Here’s the real reason to turn on airplane mode while flying

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We all know the routine by heart: “Please ensure your seats are in the upright position, tray tables are stowed, blinds are up, laptops are stowed in the overhead bins, and electronic devices are on flight mode.”

Well, the first four are reasonable, right? Blinds need to be up so we can see if there is an emergency such as B. Fire.

Tray tables need to be stowed away and seats set upright so we can get out of line quickly. Laptops can become projectiles in an emergency because the seat back pockets aren’t strong enough to hold them.

And cellphones need to be put on flight mode so they can’t trigger an emergency for the plane, right? Well it depends on who you ask.

Technology has come a long way Aviation navigation and communications have relied on radio services, which have been coordinated to minimize interference since the 1920s.

The digital technology currently in use is much more advanced than some of the older analog technologies that we used as recently as 60 years ago.

Research has shown that personal electronic devices can emit a signal in the same frequency band as aircraft communications and navigation systems, known as electromagnetic interference.

But in 1992, the US Federal Aviation Authority and Boeing conducted an independent study of the use of electronic devices during aircraft malfunctions and found no problems with computers or other personal electronic devices during non-critical phases of flight. (Takeoffs and landings are considered the critical stages.) The US Federal Communications Commission has also begun creating reserved spectrum bandwidths for different purposes — like cellular phones and airplane navigation and communications — so they don’t interfere with each other.

Governments around the world have developed the same strategies and policies to prevent aviation interference problems. Electronic devices have been allowed to remain switched on in the EU since 2014.

2.2 billion passengers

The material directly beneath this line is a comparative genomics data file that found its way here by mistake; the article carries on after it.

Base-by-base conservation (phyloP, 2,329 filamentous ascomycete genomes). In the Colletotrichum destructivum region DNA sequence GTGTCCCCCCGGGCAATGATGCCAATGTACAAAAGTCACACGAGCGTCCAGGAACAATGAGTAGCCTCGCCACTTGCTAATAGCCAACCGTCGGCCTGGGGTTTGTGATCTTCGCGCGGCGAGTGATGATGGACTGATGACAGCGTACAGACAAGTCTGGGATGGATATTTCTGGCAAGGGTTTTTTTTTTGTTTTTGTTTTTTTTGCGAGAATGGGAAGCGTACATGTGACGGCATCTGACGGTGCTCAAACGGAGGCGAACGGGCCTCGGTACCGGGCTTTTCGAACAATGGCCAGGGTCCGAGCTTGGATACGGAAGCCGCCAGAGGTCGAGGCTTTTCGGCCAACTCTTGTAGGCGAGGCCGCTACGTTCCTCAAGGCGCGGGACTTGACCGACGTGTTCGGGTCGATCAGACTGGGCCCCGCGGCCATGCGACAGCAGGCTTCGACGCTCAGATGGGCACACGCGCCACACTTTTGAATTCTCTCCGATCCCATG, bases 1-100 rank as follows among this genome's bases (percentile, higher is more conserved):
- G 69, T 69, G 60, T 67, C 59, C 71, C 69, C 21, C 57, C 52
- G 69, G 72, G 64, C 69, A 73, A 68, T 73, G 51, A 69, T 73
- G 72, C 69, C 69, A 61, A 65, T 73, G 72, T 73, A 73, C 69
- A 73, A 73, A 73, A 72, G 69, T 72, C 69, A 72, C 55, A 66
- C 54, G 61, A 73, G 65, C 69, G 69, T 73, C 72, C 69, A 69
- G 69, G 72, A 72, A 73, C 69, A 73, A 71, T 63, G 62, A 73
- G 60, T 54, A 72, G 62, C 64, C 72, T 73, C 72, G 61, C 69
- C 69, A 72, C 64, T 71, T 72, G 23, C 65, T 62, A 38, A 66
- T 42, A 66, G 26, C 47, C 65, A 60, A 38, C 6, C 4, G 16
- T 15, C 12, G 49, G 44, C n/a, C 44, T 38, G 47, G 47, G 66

Despite these global standards, why has the aviation industry continued to ban cell phone use? One of the problems lies in something you might not expect – ground interference.

Wireless networks are connected through a series of towers; The networks could become overloaded if passengers flying over these ground networks are all using their phones.

The number of passengers flown in 2021 topped 2.2 billion, and that’s half of 2019’s passenger numbers. The wireless companies might have a point here.

The biggest change in mobile networks in recent years is of course the changeover to a new standard. The current 5G wireless networks — desirable for their higher-speed data transmission — have worried many in the airline industry.

Radio frequency bandwidth is limited, but we’re still trying to add more new devices. The aviation industry points out that the bandwidth spectrum of the 5G wireless network is remarkably close to the reserved bandwidth spectrum for aviation, which can cause interference with navigation systems near airports that help the plane land.

Airport operators in Australia and the US have raised concerns about flight safety related to the 5G rollout, but the rollout in the European Union appears to have happened without any such issues.

In any case, it is advisable to limit the use of mobile phones on airplanes while problems around 5G are solved.

Finally, we can’t forget about Air Rage

Most airlines now offer their customers Wi-Fi services that are either pay-as-you-go or free. With new Wi-Fi technologies, passengers could theoretically use their cell phones to video call friends or clients during the flight.

On a recent flight, I spoke to a flight attendant and asked her opinion on in-flight phone use. It would be an inconvenience for cabin crew to wait for passengers to finish their conversation to ask if they would like drinks or something to eat, she said.

On an airplane with more than 200 passengers, in-flight service would take longer if everyone was on the phone.

For me, the problem with using phones in flight is more of the social experience of having 200+ people on a plane and everyone potentially talking at the same time.

At a time when disruptive passenger behavior, including air rage, is becoming more prevalent, in-flight phone use could be another trigger transforming the entire in-flight experience.

Disruptive behavior takes a variety of forms, from failing to comply with safety requirements such as not wearing seatbelts, verbal altercations with fellow passengers and cabin crew, to physical altercations with passengers and cabin crew—typically identified as air rage.

In summary, in-flight phone use currently does not affect aircraft operability. But cabin crews may prefer not to be delayed when providing inflight service to all passengers—there are a lot of people to serve.

However, 5G technology interferes with the radio bandwidth of aircraft navigation systems; We need more research to answer the 5G question regarding aircraft navigation disruption during landing.

Keep in mind that when discussing the two most critical phases of flight, takeoffs are optional – but landings are mandatory.


When you buy an affordable 5G smartphone today, you usually pay a “5G tax”. What does this mean for those looking to get access to 5G networks as soon as they launch? Find out in this week’s episode. Orbital is available on Spotify, Gana, JioSaavn, Google Podcasts, Apple Podcasts, Amazon Music and wherever you get your podcasts.



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